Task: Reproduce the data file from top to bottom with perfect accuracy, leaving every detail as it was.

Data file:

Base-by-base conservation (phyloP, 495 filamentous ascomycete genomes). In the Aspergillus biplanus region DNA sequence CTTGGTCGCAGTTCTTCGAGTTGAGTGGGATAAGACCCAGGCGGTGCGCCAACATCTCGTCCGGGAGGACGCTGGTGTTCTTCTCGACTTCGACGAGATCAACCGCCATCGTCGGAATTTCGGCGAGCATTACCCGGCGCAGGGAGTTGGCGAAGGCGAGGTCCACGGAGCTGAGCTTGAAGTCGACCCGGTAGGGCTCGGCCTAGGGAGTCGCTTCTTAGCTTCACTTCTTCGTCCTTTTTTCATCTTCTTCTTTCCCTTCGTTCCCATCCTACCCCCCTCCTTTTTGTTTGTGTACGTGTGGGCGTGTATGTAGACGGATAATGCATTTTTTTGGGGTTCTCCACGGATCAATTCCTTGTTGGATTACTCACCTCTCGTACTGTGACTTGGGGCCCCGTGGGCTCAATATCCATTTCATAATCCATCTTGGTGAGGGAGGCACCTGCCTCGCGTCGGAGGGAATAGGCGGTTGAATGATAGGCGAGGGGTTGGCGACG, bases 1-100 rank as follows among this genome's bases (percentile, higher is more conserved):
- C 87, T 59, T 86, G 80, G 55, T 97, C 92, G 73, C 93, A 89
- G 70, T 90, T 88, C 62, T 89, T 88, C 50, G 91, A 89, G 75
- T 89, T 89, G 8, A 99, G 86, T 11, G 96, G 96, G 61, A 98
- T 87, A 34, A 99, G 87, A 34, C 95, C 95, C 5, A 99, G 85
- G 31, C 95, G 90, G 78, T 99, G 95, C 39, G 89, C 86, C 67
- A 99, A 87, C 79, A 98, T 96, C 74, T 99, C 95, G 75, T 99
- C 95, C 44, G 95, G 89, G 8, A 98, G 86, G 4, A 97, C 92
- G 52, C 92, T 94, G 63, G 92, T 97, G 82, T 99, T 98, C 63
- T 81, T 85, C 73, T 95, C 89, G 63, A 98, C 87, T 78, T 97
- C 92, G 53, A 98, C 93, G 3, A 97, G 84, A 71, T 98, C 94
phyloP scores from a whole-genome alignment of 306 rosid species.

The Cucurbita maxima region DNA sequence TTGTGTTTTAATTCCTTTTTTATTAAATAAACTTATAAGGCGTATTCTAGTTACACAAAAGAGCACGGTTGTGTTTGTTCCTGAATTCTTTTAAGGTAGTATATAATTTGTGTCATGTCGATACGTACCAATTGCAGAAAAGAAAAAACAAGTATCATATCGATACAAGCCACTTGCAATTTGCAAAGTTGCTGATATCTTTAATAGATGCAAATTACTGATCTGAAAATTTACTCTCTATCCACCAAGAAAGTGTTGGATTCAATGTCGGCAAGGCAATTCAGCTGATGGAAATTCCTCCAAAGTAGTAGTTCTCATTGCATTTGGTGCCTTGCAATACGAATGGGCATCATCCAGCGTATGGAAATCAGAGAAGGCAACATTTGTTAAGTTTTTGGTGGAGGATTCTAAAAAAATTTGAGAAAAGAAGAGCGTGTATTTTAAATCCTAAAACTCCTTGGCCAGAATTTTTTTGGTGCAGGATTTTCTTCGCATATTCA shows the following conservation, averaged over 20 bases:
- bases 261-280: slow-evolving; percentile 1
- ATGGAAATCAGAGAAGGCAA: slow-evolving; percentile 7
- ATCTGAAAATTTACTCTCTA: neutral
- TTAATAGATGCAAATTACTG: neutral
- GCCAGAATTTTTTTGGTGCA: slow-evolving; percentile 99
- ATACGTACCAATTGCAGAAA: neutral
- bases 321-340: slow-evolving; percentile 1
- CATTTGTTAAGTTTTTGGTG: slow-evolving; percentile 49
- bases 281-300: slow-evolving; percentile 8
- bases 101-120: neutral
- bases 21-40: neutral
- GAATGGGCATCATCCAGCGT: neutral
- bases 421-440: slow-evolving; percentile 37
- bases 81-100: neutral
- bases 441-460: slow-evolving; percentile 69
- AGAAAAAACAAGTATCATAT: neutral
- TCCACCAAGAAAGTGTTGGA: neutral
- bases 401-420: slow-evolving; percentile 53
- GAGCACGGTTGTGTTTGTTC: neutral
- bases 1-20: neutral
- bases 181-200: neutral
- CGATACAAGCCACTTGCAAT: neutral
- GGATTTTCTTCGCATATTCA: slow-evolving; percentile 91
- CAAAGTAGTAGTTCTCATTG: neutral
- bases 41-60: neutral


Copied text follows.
Base-by-base conservation (phyloP, 495 filamentous ascomycete genomes). In the Aspergillus biplanus region DNA sequence CTTGGTCGCAGTTCTTCGAGTTGAGTGGGATAAGACCCAGGCGGTGCGCCAACATCTCGTCCGGGAGGACGCTGGTGTTCTTCTCGACTTCGACGAGATCAACCGCCATCGTCGGAATTTCGGCGAGCATTACCCGGCGCAGGGAGTTGGCGAAGGCGAGGTCCACGGAGCTGAGCTTGAAGTCGACCCGGTAGGGCTCGGCCTAGGGAGTCGCTTCTTAGCTTCACTTCTTCGTCCTTTTTTCATCTTCTTCTTTCCCTTCGTTCCCATCCTACCCCCCTCCTTTTTGTTTGTGTACGTGTGGGCGTGTATGTAGACGGATAATGCATTTTTTTGGGGTTCTCCACGGATCAATTCCTTGTTGGATTACTCACCTCTCGTACTGTGACTTGGGGCCCCGTGGGCTCAATATCCATTTCATAATCCATCTTGGTGAGGGAGGCACCTGCCTCGCGTCGGAGGGAATAGGCGGTTGAATGATAGGCGAGGGGTTGGCGACG, bases 1-100 rank as follows among this genome's bases (percentile, higher is more conserved):
- C 87, T 59, T 86, G 80, G 55, T 97, C 92, G 73, C 93, A 89
- G 70, T 90, T 88, C 62, T 89, T 88, C 50, G 91, A 89, G 75
- T 89, T 89, G 8, A 99, G 86, T 11, G 96, G 96, G 61, A 98
- T 87, A 34, A 99, G 87, A 34, C 95, C 95, C 5, A 99, G 85
- G 31, C 95, G 90, G 78, T 99, G 95, C 39, G 89, C 86, C 67
- A 99, A 87, C 79, A 98, T 96, C 74, T 99, C 95, G 75, T 99
- C 95, C 44, G 95, G 89, G 8, A 98, G 86, G 4, A 97, C 92
- G 52, C 92, T 94, G 63, G 92, T 97, G 82, T 99, T 98, C 63
- T 81, T 85, C 73, T 95, C 89, G 63, A 98, C 87, T 78, T 97
- C 92, G 53, A 98, C 93, G 3, A 97, G 84, A 71, T 98, C 94
phyloP scores from a whole-genome alignment of 306 rosid species.

The Cucurbita maxima region DNA sequence TTGTGTTTTAATTCCTTTTTTATTAAATAAACTTATAAGGCGTATTCTAGTTACACAAAAGAGCACGGTTGTGTTTGTTCCTGAATTCTTTTAAGGTAGTATATAATTTGTGTCATGTCGATACGTACCAATTGCAGAAAAGAAAAAACAAGTATCATATCGATACAAGCCACTTGCAATTTGCAAAGTTGCTGATATCTTTAATAGATGCAAATTACTGATCTGAAAATTTACTCTCTATCCACCAAGAAAGTGTTGGATTCAATGTCGGCAAGGCAATTCAGCTGATGGAAATTCCTCCAAAGTAGTAGTTCTCATTGCATTTGGTGCCTTGCAATACGAATGGGCATCATCCAGCGTATGGAAATCAGAGAAGGCAACATTTGTTAAGTTTTTGGTGGAGGATTCTAAAAAAATTTGAGAAAAGAAGAGCGTGTATTTTAAATCCTAAAACTCCTTGGCCAGAATTTTTTTGGTGCAGGATTTTCTTCGCATATTCA shows the following conservation, averaged over 20 bases:
- bases 261-280: slow-evolving; percentile 1
- ATGGAAATCAGAGAAGGCAA: slow-evolving; percentile 7
- ATCTGAAAATTTACTCTCTA: neutral
- TTAATAGATGCAAATTACTG: neutral
- GCCAGAATTTTTTTGGTGCA: slow-evolving; percentile 99
- ATACGTACCAATTGCAGAAA: neutral
- bases 321-340: slow-evolving; percentile 1
- CATTTGTTAAGTTTTTGGTG: slow-evolving; percentile 49
- bases 281-300: slow-evolving; percentile 8
- bases 101-120: neutral
- bases 21-40: neutral
- GAATGGGCATCATCCAGCGT: neutral
- bases 421-440: slow-evolving; percentile 37
- bases 81-100: neutral
- bases 441-460: slow-evolving; percentile 69
- AGAAAAAACAAGTATCATAT: neutral
- TCCACCAAGAAAGTGTTGGA: neutral
- bases 401-420: slow-evolving; percentile 53
- GAGCACGGTTGTGTTTGTTC: neutral
- bases 1-20: neutral
- bases 181-200: neutral
- CGATACAAGCCACTTGCAAT: neutral
- GGATTTTCTTCGCATATTCA: slow-evolving; percentile 91
- CAAAGTAGTAGTTCTCATTG: neutral
- bases 41-60: neutral